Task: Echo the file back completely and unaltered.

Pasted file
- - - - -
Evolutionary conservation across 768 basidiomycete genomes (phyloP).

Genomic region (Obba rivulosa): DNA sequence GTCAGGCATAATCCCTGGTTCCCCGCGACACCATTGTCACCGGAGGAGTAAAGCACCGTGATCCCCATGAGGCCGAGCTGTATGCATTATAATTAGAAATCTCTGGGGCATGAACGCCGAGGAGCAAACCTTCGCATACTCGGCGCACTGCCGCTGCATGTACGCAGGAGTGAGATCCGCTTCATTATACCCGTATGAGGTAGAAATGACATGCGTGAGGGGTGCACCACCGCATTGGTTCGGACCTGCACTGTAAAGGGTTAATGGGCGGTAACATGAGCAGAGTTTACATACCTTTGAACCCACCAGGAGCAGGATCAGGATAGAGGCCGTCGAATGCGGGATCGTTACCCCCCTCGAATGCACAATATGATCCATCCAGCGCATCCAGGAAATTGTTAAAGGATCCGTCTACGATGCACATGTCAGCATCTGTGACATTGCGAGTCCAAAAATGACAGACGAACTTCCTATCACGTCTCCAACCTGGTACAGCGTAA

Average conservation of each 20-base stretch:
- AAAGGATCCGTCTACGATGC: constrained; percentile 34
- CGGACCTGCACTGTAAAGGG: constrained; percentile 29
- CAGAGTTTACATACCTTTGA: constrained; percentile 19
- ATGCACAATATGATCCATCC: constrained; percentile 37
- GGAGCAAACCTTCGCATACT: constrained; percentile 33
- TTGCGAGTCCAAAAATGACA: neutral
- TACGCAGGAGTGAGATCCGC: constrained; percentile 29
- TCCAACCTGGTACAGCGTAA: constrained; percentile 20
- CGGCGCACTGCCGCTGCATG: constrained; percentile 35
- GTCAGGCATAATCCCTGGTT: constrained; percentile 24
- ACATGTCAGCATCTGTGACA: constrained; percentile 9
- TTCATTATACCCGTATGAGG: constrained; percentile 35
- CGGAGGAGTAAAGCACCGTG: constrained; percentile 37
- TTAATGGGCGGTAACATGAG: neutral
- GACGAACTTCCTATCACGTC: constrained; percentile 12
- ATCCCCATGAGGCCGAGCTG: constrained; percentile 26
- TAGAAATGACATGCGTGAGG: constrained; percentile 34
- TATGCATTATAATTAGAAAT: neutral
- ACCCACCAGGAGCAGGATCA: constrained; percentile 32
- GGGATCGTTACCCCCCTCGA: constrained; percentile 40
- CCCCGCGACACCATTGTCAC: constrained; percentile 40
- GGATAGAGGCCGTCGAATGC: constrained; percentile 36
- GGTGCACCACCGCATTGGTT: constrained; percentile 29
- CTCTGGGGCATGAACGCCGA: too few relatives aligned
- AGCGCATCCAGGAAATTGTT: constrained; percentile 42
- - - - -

Evolutionary conservation across 768 basidiomycete genomes (phyloP).

Genomic region (Obba rivulosa): DNA sequence GTCAGGCATAATCCCTGGTTCCCCGCGACACCATTGTCACCGGAGGAGTAAAGCACCGTGATCCCCATGAGGCCGAGCTGTATGCATTATAATTAGAAATCTCTGGGGCATGAACGCCGAGGAGCAAACCTTCGCATACTCGGCGCACTGCCGCTGCATGTACGCAGGAGTGAGATCCGCTTCATTATACCCGTATGAGGTAGAAATGACATGCGTGAGGGGTGCACCACCGCATTGGTTCGGACCTGCACTGTAAAGGGTTAATGGGCGGTAACATGAGCAGAGTTTACATACCTTTGAACCCACCAGGAGCAGGATCAGGATAGAGGCCGTCGAATGCGGGATCGTTACCCCCCTCGAATGCACAATATGATCCATCCAGCGCATCCAGGAAATTGTTAAAGGATCCGTCTACGATGCACATGTCAGCATCTGTGACATTGCGAGTCCAAAAATGACAGACGAACTTCCTATCACGTCTCCAACCTGGTACAGCGTAA

Average conservation of each 20-base stretch:
- AAAGGATCCGTCTACGATGC: constrained; percentile 34
- CGGACCTGCACTGTAAAGGG: constrained; percentile 29
- CAGAGTTTACATACCTTTGA: constrained; percentile 19
- ATGCACAATATGATCCATCC: constrained; percentile 37
- GGAGCAAACCTTCGCATACT: constrained; percentile 33
- TTGCGAGTCCAAAAATGACA: neutral
- TACGCAGGAGTGAGATCCGC: constrained; percentile 29
- TCCAACCTGGTACAGCGTAA: constrained; percentile 20
- CGGCGCACTGCCGCTGCATG: constrained; percentile 35
- GTCAGGCATAATCCCTGGTT: constrained; percentile 24
- ACATGTCAGCATCTGTGACA: constrained; percentile 9
- TTCATTATACCCGTATGAGG: constrained; percentile 35
- CGGAGGAGTAAAGCACCGTG: constrained; percentile 37
- TTAATGGGCGGTAACATGAG: neutral
- GACGAACTTCCTATCACGTC: constrained; percentile 12
- ATCCCCATGAGGCCGAGCTG: constrained; percentile 26
- TAGAAATGACATGCGTGAGG: constrained; percentile 34
- TATGCATTATAATTAGAAAT: neutral
- ACCCACCAGGAGCAGGATCA: constrained; percentile 32
- GGGATCGTTACCCCCCTCGA: constrained; percentile 40
- CCCCGCGACACCATTGTCAC: constrained; percentile 40
- GGATAGAGGCCGTCGAATGC: constrained; percentile 36
- GGTGCACCACCGCATTGGTT: constrained; percentile 29
- CTCTGGGGCATGAACGCCGA: too few relatives aligned
- AGCGCATCCAGGAAATTGTT: constrained; percentile 42